The Nap Medical Research Foundation (NMRF)’s research team has submitted a new paper for publication in the Spine Journal regarding their findings on utilizing stem cells to repair spinal discs while using different conditions of platelet-rich plasma (PRP). To read more about this important research, see our article “NMRF Researchers Make New Discovery in Using PRP to Repair Spinal Discs” on page ___ [will insert page number when Newsletter is formatted].
The research team has two book chapters in the works: one on thoracic procedures and one detailing NMRF’s findings on cervical procedures. Stay tuned for publication announcements.
Anesthetics and Platelet Article:
Our manuscript titled “Short-Term Exposure of Platelets to Commonly Used Anesthetics Results in Platelet Dysfunction” is in the process of final edits and approval for submission. This study highlights the clinical importance of anesthetic selection when using platelet-rich plasma (PRP) as a therapeutic agent. Historically, anesthetics have been shown to have deleterious effects on several nucleated cell types. However, these compounds have never been assessed in relation to platelets. Our research identified numerous markers of platelet dysfunction following brief exposure of platelets to anesthetics, which translates to a reduction in the therapeutic value of the platelet. Consequently, clinical outcomes reported for PRP in conditions where certain anesthetics were used may be suboptimal and explain inconsistencies in the literature regarding the efficacy of PRP in the treatment of orthopedic conditions. The Napa Medical Research Foundation staff intends to submit the completed manuscript to the American Journal of Sports Medicine for peer-review in the coming weeks.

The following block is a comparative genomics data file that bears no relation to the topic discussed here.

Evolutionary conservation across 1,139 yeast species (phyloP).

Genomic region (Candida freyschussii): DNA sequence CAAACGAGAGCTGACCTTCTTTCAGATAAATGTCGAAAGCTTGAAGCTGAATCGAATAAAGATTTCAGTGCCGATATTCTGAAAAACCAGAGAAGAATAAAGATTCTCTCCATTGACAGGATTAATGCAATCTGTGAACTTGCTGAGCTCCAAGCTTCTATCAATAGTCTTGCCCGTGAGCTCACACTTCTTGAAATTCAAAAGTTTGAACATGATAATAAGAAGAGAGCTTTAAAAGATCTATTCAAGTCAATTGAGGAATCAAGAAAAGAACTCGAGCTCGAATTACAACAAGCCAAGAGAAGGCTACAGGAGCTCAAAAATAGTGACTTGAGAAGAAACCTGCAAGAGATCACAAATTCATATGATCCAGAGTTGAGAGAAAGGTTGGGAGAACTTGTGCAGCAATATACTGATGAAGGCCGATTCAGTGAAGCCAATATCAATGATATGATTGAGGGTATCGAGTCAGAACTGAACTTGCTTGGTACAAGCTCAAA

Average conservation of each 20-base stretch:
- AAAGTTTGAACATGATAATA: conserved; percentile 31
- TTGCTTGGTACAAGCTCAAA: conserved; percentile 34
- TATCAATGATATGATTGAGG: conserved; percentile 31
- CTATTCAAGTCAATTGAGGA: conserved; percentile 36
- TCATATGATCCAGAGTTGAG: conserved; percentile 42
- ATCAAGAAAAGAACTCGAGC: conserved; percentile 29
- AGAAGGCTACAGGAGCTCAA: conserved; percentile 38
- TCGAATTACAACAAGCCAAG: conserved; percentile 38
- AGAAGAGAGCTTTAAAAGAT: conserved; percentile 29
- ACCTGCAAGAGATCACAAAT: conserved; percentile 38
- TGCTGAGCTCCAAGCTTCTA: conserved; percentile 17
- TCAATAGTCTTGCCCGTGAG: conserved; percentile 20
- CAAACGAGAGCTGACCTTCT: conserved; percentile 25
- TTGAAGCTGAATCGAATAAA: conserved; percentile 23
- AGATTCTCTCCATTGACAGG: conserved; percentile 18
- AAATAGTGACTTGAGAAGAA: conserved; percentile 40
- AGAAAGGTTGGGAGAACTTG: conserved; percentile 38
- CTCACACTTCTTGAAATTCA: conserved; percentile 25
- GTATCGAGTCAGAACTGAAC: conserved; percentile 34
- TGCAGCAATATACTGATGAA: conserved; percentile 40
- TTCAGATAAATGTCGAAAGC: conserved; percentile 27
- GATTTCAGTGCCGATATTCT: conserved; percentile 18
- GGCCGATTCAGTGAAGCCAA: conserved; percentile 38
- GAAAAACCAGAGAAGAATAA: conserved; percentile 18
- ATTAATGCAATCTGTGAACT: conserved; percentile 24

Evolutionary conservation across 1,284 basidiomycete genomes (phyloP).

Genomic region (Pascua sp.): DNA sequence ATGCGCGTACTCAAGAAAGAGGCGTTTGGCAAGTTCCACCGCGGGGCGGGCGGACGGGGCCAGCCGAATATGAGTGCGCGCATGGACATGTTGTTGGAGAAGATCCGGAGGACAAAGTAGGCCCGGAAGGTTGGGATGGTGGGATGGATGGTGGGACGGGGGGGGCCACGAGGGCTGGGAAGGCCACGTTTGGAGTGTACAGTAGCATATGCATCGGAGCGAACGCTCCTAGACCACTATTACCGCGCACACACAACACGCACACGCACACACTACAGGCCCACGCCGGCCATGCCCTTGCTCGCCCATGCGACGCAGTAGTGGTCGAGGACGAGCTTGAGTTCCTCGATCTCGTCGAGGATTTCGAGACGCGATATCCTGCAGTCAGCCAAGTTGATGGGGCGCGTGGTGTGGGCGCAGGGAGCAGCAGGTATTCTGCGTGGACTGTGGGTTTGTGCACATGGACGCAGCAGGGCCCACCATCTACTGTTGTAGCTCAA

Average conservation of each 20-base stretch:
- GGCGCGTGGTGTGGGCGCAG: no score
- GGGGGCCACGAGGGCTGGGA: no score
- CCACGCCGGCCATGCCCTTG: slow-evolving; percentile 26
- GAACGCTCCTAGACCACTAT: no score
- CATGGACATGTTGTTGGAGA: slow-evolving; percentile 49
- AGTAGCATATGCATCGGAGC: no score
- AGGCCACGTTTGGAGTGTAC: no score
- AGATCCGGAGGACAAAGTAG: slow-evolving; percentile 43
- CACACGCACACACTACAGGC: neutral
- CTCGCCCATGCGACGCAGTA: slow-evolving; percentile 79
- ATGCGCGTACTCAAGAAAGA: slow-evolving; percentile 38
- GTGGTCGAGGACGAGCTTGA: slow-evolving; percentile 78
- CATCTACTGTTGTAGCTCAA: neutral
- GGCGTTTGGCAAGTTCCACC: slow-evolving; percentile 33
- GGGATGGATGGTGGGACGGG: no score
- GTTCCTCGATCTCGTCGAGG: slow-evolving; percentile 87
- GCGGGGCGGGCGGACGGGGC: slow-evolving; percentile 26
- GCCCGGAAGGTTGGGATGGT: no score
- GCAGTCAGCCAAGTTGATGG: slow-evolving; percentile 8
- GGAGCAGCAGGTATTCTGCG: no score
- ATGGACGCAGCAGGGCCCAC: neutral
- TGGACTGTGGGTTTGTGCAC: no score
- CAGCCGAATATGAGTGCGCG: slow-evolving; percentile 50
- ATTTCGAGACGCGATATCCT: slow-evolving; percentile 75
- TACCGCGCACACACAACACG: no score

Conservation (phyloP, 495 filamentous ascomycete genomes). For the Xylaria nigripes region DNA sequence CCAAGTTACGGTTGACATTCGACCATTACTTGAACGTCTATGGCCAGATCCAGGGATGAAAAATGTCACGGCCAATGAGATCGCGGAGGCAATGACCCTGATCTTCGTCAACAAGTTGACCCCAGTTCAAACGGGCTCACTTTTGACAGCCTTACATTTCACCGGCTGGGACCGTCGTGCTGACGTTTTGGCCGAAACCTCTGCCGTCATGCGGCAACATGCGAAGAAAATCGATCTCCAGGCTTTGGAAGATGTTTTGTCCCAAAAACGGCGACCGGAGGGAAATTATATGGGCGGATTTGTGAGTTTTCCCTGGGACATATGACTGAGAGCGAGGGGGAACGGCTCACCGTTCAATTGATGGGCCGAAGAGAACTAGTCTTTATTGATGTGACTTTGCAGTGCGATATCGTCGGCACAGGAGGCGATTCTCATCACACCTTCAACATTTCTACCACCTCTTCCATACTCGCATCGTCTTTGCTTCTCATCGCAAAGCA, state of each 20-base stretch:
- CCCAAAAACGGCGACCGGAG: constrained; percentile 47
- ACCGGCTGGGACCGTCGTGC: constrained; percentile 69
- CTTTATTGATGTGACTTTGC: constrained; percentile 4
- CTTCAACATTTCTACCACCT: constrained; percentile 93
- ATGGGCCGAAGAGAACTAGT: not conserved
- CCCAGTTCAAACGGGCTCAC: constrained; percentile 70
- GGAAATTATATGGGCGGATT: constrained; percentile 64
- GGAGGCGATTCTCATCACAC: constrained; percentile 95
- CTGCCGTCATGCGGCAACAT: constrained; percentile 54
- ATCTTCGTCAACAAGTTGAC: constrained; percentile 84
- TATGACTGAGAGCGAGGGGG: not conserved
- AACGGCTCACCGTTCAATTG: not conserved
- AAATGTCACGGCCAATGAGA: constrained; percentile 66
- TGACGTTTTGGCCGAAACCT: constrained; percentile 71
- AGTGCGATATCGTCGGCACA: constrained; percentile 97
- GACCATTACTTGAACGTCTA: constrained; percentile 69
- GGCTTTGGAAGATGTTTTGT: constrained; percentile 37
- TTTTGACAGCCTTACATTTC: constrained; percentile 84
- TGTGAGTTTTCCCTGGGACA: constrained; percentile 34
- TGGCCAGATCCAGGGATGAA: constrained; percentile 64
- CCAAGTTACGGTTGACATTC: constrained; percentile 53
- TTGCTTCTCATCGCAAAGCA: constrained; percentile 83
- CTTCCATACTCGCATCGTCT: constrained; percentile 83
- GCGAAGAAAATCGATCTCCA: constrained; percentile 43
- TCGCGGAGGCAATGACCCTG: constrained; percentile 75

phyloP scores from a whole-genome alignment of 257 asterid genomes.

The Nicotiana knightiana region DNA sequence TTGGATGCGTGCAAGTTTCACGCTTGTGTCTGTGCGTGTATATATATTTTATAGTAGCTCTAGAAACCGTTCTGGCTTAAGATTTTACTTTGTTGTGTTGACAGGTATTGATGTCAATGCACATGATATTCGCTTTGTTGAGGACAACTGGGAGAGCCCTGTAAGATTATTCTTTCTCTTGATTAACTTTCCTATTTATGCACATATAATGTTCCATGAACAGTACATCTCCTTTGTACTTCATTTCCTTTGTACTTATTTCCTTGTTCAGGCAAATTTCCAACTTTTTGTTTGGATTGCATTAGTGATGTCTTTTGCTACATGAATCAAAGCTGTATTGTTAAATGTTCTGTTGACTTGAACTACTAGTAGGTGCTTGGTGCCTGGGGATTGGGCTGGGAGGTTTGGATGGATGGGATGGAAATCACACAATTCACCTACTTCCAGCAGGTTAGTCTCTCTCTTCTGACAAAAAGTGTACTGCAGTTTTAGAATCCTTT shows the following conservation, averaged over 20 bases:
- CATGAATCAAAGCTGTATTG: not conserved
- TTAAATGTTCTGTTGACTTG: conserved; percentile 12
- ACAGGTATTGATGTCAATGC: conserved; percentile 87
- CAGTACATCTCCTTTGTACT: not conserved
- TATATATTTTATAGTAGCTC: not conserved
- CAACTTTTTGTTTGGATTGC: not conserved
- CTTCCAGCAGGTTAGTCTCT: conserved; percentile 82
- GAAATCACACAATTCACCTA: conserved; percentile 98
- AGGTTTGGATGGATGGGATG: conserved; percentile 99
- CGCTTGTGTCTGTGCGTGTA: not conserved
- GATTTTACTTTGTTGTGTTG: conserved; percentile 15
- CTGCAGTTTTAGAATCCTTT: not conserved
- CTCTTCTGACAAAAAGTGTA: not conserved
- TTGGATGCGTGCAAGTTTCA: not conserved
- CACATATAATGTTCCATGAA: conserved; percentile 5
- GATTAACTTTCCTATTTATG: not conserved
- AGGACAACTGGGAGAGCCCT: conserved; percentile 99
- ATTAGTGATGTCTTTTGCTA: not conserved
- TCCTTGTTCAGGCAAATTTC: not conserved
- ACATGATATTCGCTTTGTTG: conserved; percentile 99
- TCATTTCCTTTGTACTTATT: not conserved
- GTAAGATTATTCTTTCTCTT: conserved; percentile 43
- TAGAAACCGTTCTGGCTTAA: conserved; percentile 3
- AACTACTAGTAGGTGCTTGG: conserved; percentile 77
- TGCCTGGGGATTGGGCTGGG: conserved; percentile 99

ACL Study Approved:
During the NMRF Board Meeting held in February, Directors unanimously approved initial funding for the first year of a 10-year study titled “Bone Marrow Aspirate Concentrate Injection vs. Surgical Reconstruction for Acute ACL Tears: A Prospective Observational Cohort Study”. The objective of the study is to compare the outcomes of ultrasound-guided bone marrow aspirate (BMAC) injections against surgical reconstruction in the treatment of partial and complete, acute anterior cruciate ligament (ACL) tears.
Last month the study received IRB approval from UC Davis School of Medicine and the Foundation has just approved sponsoring the entire study cycle. Funds for this project will be raised specifically for the ACL Repair Study.
According to Dr. Tracy Hoeg, lead researcher on the project, “It is a very exciting study we have been planning for almost 2 years now. We have numerous physicians involved now who look forward to getting this study started. We have already seen amazing results with the BMAC in repairing the native ACL. It is a 10-year study looking at the long-term outcomes of the BMAC injection vs. surgical reconstruction.”